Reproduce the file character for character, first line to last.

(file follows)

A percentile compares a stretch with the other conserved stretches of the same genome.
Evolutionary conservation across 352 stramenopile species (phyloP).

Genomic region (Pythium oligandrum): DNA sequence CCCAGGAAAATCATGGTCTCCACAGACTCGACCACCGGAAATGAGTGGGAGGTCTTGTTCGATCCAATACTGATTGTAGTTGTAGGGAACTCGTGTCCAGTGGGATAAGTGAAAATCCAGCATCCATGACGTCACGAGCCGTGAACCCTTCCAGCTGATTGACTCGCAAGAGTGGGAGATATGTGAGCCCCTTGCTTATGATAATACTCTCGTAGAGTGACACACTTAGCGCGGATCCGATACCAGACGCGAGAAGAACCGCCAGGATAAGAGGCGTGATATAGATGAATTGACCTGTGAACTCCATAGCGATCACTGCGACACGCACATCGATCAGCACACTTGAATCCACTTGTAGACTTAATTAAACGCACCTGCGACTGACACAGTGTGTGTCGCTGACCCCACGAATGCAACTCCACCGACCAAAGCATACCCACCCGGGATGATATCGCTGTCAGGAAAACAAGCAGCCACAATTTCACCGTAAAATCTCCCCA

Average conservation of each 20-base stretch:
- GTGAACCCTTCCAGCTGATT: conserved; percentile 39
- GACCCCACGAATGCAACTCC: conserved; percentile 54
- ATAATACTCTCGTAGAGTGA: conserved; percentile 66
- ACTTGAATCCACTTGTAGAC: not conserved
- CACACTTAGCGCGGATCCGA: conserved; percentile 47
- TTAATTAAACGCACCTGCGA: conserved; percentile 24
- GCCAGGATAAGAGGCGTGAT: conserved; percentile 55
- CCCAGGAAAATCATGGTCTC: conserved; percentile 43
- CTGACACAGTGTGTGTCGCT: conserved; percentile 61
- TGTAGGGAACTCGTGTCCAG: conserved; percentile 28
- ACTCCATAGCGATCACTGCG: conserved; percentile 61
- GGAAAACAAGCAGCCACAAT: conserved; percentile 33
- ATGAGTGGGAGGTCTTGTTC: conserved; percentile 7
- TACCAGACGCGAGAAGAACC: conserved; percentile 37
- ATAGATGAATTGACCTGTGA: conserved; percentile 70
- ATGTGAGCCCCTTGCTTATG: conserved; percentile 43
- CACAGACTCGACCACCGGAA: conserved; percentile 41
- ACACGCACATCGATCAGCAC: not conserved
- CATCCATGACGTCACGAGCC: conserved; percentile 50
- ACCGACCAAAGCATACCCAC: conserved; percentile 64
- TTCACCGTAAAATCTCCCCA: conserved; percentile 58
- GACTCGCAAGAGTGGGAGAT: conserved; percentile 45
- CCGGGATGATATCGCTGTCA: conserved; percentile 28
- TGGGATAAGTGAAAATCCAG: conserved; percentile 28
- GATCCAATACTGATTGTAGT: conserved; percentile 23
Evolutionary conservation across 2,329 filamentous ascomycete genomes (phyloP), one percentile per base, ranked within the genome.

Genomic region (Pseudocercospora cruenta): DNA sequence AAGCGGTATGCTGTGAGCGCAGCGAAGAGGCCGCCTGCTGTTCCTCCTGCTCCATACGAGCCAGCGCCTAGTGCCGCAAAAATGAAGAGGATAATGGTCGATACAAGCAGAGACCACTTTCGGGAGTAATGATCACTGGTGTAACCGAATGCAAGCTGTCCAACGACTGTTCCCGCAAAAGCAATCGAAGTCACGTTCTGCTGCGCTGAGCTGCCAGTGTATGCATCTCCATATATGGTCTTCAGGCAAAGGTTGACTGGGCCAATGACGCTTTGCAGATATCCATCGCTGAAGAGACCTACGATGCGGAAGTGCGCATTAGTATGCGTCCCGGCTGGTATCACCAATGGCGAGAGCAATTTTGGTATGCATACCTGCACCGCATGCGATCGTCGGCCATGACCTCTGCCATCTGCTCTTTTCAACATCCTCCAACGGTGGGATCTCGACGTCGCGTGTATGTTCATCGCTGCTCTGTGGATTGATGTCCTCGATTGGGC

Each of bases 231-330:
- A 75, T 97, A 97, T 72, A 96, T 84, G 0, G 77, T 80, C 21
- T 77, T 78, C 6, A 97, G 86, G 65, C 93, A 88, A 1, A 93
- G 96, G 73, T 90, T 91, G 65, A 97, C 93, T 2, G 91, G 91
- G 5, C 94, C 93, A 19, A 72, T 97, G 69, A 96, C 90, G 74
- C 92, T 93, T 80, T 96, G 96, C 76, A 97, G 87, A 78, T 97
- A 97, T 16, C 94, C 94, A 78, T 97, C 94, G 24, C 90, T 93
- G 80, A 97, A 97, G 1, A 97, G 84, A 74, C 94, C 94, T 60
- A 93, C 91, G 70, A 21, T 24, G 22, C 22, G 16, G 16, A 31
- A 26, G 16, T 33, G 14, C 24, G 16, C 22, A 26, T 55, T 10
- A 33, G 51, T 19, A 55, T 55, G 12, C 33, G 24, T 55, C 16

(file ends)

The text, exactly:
A percentile compares a stretch with the other conserved stretches of the same genome.
Evolutionary conservation across 352 stramenopile species (phyloP).

Genomic region (Pythium oligandrum): DNA sequence CCCAGGAAAATCATGGTCTCCACAGACTCGACCACCGGAAATGAGTGGGAGGTCTTGTTCGATCCAATACTGATTGTAGTTGTAGGGAACTCGTGTCCAGTGGGATAAGTGAAAATCCAGCATCCATGACGTCACGAGCCGTGAACCCTTCCAGCTGATTGACTCGCAAGAGTGGGAGATATGTGAGCCCCTTGCTTATGATAATACTCTCGTAGAGTGACACACTTAGCGCGGATCCGATACCAGACGCGAGAAGAACCGCCAGGATAAGAGGCGTGATATAGATGAATTGACCTGTGAACTCCATAGCGATCACTGCGACACGCACATCGATCAGCACACTTGAATCCACTTGTAGACTTAATTAAACGCACCTGCGACTGACACAGTGTGTGTCGCTGACCCCACGAATGCAACTCCACCGACCAAAGCATACCCACCCGGGATGATATCGCTGTCAGGAAAACAAGCAGCCACAATTTCACCGTAAAATCTCCCCA

Average conservation of each 20-base stretch:
- GTGAACCCTTCCAGCTGATT: conserved; percentile 39
- GACCCCACGAATGCAACTCC: conserved; percentile 54
- ATAATACTCTCGTAGAGTGA: conserved; percentile 66
- ACTTGAATCCACTTGTAGAC: not conserved
- CACACTTAGCGCGGATCCGA: conserved; percentile 47
- TTAATTAAACGCACCTGCGA: conserved; percentile 24
- GCCAGGATAAGAGGCGTGAT: conserved; percentile 55
- CCCAGGAAAATCATGGTCTC: conserved; percentile 43
- CTGACACAGTGTGTGTCGCT: conserved; percentile 61
- TGTAGGGAACTCGTGTCCAG: conserved; percentile 28
- ACTCCATAGCGATCACTGCG: conserved; percentile 61
- GGAAAACAAGCAGCCACAAT: conserved; percentile 33
- ATGAGTGGGAGGTCTTGTTC: conserved; percentile 7
- TACCAGACGCGAGAAGAACC: conserved; percentile 37
- ATAGATGAATTGACCTGTGA: conserved; percentile 70
- ATGTGAGCCCCTTGCTTATG: conserved; percentile 43
- CACAGACTCGACCACCGGAA: conserved; percentile 41
- ACACGCACATCGATCAGCAC: not conserved
- CATCCATGACGTCACGAGCC: conserved; percentile 50
- ACCGACCAAAGCATACCCAC: conserved; percentile 64
- TTCACCGTAAAATCTCCCCA: conserved; percentile 58
- GACTCGCAAGAGTGGGAGAT: conserved; percentile 45
- CCGGGATGATATCGCTGTCA: conserved; percentile 28
- TGGGATAAGTGAAAATCCAG: conserved; percentile 28
- GATCCAATACTGATTGTAGT: conserved; percentile 23
Evolutionary conservation across 2,329 filamentous ascomycete genomes (phyloP), one percentile per base, ranked within the genome.

Genomic region (Pseudocercospora cruenta): DNA sequence AAGCGGTATGCTGTGAGCGCAGCGAAGAGGCCGCCTGCTGTTCCTCCTGCTCCATACGAGCCAGCGCCTAGTGCCGCAAAAATGAAGAGGATAATGGTCGATACAAGCAGAGACCACTTTCGGGAGTAATGATCACTGGTGTAACCGAATGCAAGCTGTCCAACGACTGTTCCCGCAAAAGCAATCGAAGTCACGTTCTGCTGCGCTGAGCTGCCAGTGTATGCATCTCCATATATGGTCTTCAGGCAAAGGTTGACTGGGCCAATGACGCTTTGCAGATATCCATCGCTGAAGAGACCTACGATGCGGAAGTGCGCATTAGTATGCGTCCCGGCTGGTATCACCAATGGCGAGAGCAATTTTGGTATGCATACCTGCACCGCATGCGATCGTCGGCCATGACCTCTGCCATCTGCTCTTTTCAACATCCTCCAACGGTGGGATCTCGACGTCGCGTGTATGTTCATCGCTGCTCTGTGGATTGATGTCCTCGATTGGGC

Each of bases 231-330:
- A 75, T 97, A 97, T 72, A 96, T 84, G 0, G 77, T 80, C 21
- T 77, T 78, C 6, A 97, G 86, G 65, C 93, A 88, A 1, A 93
- G 96, G 73, T 90, T 91, G 65, A 97, C 93, T 2, G 91, G 91
- G 5, C 94, C 93, A 19, A 72, T 97, G 69, A 96, C 90, G 74
- C 92, T 93, T 80, T 96, G 96, C 76, A 97, G 87, A 78, T 97
- A 97, T 16, C 94, C 94, A 78, T 97, C 94, G 24, C 90, T 93
- G 80, A 97, A 97, G 1, A 97, G 84, A 74, C 94, C 94, T 60
- A 93, C 91, G 70, A 21, T 24, G 22, C 22, G 16, G 16, A 31
- A 26, G 16, T 33, G 14, C 24, G 16, C 22, A 26, T 55, T 10
- A 33, G 51, T 19, A 55, T 55, G 12, C 33, G 24, T 55, C 16